Cheuelere Assigne is a Middle English version of an Old French romance called Chevalier au Signe, or the Knight of the Swan. Elements of this story are also found in a fairy tale called the Six Swans, recorded by the Brothers Grimm. The Middle English story of Cheuelere Assigne tells of a lady who gives birth to seven babies with silver chains around their necks. As soon as these chains are taken away, six of them turn into swans. But the one remaining child is able to fight for the life of his wrongly-accused mother, to right a grievous wrong and to restore all but one of his siblings back into human form again.

Generydes is the name of the hero of a long verse romance which could be considered a fictional biography and perhaps the earliest novel in the English language. One can say this because the supernatural events and strange happenings that seem obligatory in this genre are all dutifully present, but few, if any, seem at all necessary to the plot. If they were removed, the story would retain its integrity and internal cohesion. For example, Generydes' mother has given his father a shirt that only she can wash the tear-stains from. When she arrives in Thrace searching for him, she encounters washerwomen with this shirt and cleans it for them. But there is no need: she is travelling with an old retainer of Generydes' father who can easilty arrange a meeting with him, and they will both recognise each other when they do, which is what happens. The very presence of motifs such as this, when not strictly necessary, shows their significance to the genre.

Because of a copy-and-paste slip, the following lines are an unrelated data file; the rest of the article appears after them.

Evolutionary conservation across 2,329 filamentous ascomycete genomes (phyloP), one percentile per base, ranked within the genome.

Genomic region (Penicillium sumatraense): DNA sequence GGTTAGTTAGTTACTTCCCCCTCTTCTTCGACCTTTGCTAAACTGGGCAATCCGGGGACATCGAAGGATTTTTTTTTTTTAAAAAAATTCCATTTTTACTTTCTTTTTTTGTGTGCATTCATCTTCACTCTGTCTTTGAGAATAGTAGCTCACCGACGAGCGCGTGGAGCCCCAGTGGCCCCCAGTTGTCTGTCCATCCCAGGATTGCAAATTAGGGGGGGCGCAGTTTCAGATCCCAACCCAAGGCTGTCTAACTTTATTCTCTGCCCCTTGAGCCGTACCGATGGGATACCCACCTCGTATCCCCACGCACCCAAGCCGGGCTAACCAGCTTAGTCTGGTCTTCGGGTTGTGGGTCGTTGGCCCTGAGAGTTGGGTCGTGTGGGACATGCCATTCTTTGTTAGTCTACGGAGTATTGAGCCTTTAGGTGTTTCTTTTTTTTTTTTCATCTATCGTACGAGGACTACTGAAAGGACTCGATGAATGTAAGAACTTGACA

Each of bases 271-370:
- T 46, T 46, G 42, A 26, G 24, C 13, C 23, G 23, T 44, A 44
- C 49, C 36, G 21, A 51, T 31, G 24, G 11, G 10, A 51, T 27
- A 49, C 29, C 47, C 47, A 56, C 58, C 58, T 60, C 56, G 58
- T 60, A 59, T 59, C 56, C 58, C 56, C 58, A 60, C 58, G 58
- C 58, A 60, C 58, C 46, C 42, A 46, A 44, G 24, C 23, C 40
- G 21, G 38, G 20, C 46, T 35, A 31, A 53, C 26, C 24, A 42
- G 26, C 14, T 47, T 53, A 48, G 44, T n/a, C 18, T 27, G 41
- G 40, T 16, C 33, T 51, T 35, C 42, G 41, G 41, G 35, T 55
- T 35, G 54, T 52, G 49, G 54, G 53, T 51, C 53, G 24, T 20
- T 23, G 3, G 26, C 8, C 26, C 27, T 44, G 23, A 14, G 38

Although, it must be said, Generydes' father, the king of India, has now become an earl in Thrace, so perhaps some sort of transportation has been involved like the one that carried Guigemar away from the lady he loved. Which might explain, incidentally, why this man Auferius, Generydes' father, having later become the king of Thrace on the death of the old king, appears to acquire an alter-ego on the battlefield: 'The king of Thrace was in command of the fourth battalion, a young and energetic man named Madan, and my author is very clear about this.' What! Has the author or the copiest gone mad? We all know who the king of Thrace is! So maybe Generydes' mother and father did need a magic shirt in order to recognise one another, in an earlier version of the story.

The Isle of Ladies is a dream vision in which the dreamer is wafted to an island where there are only ladies, no men. If this sounds like an island across the sea in an Irish mythological tale, this impression is reinforced by walls of glass, magic apples that confer invulnerability to death, a mysterious boat that is steered by thought and a climax that recalls a story told of one of the daughters of the Irish god Manannan, who once brought to life a dead warrior with a leaf from a special tree she found on an island. In fact, one of Marie de France's Breton lais includes a scene similar to this, in which a weasel carries a red flower to the body of its dead companion and brings it back to life again, whereupon onlookers seize the flower, place it in the mouth of a dead maiden and bring her back to life as well. In The Isle of Ladies, dozens of dead maidens are brought back to life in a very similar way, after having been taken from the island in a magic boat across the sea to an abbey in the real world.